A deadly tornado — part of a severe storm system — tore through the state of Alabama on Sunday, taking lives and wreaking havoc.
It killed at least 23 people — including some children — and and caused catastrophic damage.
The deaths were in Lee County, about 60 miles northeast of Montgomery, ABC News reported.
It also unleashed other tornadoes around the Southeast, as Fox News and other outlets are reporting.
Lee County Sheriff Jay Jones told WRBL-TV the tornado traveled along a state road in Beauregard and that the path of destruction appeared at least a mile long and a quarter of a mile wide.
Jones said both single-family homes and mobile homes were destroyed; some homes were reduced to mere slabs, he said.
— Reuters Top News (@Reuters) March 4, 2019
National Weather Service confirms a tornado with at least an F3 rating and a track at least a half a mile wide caused the deadly destruction in Alabama. https://t.co/oTg2QssvVg
— The Associated Press (@AP) March 4, 2019
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Several people were transported to hospitals, he said earlier, some with “very serious injuries.”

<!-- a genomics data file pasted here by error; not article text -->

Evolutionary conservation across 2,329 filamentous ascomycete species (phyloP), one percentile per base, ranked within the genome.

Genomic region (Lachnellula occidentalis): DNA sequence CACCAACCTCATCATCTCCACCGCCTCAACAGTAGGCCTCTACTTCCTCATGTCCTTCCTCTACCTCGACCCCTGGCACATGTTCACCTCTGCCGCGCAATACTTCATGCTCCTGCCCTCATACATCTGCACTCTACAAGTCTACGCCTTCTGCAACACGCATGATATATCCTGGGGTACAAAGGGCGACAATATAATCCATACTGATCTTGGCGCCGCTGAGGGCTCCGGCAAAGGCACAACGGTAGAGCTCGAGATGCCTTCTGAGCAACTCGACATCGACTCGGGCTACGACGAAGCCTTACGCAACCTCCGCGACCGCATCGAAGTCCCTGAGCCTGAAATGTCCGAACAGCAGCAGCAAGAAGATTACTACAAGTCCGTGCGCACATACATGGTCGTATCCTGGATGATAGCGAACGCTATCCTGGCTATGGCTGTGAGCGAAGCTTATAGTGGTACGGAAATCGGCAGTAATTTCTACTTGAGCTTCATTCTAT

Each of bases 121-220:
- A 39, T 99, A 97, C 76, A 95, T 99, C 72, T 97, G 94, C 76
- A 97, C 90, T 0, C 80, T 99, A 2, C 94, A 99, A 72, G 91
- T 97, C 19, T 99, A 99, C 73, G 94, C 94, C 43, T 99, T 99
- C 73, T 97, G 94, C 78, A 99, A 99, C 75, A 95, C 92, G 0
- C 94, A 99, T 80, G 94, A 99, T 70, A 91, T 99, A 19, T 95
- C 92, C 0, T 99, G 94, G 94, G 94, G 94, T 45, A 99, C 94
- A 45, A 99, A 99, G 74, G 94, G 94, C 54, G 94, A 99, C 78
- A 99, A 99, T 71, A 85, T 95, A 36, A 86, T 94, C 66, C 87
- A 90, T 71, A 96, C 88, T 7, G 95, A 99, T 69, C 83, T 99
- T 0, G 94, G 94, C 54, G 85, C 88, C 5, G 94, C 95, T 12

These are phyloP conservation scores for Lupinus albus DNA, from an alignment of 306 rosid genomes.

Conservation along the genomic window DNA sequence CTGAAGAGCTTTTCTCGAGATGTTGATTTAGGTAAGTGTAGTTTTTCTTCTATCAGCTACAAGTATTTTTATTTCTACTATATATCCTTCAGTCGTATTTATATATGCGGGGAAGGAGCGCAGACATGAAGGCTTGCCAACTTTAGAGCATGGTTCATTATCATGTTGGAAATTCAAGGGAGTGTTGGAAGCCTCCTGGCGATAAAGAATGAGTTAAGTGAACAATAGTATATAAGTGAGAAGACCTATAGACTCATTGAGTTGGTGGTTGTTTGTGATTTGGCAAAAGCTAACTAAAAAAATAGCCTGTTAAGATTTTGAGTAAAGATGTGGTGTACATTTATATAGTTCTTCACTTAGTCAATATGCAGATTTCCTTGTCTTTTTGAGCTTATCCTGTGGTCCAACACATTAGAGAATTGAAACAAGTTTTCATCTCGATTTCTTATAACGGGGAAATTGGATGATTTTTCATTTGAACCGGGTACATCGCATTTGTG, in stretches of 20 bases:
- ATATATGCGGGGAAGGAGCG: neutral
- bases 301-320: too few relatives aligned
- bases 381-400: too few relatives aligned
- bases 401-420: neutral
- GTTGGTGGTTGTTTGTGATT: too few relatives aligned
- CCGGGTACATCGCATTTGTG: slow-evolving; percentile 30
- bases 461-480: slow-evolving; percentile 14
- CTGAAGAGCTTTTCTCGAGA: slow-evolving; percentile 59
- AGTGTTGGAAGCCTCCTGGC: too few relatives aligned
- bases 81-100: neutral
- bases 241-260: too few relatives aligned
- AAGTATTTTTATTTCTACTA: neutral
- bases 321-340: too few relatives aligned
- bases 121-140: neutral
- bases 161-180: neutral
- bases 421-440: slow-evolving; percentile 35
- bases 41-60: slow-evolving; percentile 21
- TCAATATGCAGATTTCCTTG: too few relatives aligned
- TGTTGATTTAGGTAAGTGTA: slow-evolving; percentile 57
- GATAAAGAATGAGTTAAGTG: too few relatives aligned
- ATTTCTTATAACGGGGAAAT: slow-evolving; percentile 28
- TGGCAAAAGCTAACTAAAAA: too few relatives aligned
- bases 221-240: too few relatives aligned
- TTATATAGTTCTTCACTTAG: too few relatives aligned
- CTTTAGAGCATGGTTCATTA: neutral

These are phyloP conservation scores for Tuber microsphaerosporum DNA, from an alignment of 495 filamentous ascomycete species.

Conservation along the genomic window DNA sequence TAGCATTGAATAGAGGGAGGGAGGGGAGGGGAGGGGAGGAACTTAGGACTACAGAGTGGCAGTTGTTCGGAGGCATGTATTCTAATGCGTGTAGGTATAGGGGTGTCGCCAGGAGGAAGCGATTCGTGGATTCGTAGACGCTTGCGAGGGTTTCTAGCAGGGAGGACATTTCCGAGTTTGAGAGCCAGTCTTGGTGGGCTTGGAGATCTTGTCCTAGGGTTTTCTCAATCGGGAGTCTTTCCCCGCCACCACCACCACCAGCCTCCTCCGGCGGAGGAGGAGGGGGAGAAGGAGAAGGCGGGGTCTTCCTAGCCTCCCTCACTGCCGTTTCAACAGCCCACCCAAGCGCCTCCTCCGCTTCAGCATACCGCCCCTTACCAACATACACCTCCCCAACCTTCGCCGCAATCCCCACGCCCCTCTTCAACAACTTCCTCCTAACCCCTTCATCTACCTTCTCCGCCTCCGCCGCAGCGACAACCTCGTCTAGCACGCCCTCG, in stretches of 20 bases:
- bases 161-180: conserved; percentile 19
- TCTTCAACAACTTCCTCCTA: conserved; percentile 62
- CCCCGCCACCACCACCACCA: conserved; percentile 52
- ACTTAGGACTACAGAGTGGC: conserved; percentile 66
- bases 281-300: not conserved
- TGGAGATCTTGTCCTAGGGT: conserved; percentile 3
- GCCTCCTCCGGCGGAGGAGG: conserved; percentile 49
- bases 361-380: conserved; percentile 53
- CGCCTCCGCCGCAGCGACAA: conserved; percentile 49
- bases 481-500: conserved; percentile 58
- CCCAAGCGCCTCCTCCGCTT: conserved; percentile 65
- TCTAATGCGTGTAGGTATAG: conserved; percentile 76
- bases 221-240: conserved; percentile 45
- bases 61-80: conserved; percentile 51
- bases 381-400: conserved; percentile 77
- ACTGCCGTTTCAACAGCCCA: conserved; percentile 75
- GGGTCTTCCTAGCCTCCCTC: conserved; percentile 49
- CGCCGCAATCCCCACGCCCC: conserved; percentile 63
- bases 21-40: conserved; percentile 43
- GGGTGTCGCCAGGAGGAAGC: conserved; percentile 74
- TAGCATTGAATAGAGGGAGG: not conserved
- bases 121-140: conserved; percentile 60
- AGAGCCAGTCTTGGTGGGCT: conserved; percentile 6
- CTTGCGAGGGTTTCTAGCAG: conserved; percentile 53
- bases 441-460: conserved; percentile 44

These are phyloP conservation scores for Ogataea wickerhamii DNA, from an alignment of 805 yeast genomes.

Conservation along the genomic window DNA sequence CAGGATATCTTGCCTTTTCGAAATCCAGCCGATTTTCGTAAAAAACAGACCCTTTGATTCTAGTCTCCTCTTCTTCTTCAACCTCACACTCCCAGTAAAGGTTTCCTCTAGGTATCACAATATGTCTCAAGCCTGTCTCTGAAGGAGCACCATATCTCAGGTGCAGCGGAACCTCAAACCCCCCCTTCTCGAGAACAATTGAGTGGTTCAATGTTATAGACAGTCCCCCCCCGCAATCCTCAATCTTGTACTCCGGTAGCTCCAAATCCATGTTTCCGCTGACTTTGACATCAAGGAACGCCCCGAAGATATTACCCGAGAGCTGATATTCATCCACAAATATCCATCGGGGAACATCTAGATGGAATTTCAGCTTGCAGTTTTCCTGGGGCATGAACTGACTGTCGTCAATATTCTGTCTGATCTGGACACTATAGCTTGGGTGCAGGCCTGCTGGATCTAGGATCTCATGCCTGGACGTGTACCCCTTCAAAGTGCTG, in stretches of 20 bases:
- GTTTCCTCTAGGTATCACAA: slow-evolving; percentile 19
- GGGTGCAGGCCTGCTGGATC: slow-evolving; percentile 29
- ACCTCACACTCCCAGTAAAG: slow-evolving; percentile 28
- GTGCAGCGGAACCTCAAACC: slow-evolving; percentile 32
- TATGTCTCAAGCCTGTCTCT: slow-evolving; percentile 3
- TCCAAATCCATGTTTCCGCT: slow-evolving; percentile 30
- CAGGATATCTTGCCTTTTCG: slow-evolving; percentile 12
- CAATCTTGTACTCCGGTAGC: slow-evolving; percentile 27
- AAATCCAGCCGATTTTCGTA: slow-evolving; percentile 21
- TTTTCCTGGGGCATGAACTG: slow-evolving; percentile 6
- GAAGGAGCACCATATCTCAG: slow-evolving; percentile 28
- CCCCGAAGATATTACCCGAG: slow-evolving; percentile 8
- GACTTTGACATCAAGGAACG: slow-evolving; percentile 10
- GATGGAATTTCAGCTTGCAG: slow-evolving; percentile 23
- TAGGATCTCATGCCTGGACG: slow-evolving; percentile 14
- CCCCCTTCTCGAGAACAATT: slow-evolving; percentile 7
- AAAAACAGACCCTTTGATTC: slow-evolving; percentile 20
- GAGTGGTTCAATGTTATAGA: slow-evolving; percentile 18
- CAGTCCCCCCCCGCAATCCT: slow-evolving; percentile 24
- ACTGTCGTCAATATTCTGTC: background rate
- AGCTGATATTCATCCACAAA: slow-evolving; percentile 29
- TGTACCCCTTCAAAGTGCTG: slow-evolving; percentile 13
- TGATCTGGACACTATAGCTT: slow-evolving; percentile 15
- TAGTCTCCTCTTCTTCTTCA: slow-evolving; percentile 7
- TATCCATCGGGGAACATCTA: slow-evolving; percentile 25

“Words cannot describe it. Trailer homes turned upside down. The damage is unbelievable.”
Crews will be going back into the hardest hit areas on Monday morning to continue search and rescue efforts.
A local mayor on Sunday night told Fox News of the rescue efforts, “We had to cut our way in with chainsaws and tractors to get to these people and make sure everyone was OK. We had some elderly people … trapped in their houses … Words cannot describe it. Trailer homes turned upside down. The damage is unbelievable.”
A local woman told Fox News, “I grabbed my dog and went and got in the closet and I’m sitting there holding the door just in case because it didn’t close all the way.”
“And a few minutes later, that’s when I could hear all the wind and the house moving,” she added.
A dozen or more tornadoes touched down in Alabama, near the Georgia state line, on Sunday, according to data from the National Weather Service.
The first one to hit Lee County was at least half a mile wide — with strong winds that peaked at 165 mph.
Officials are saying they expect the death toll to rise.
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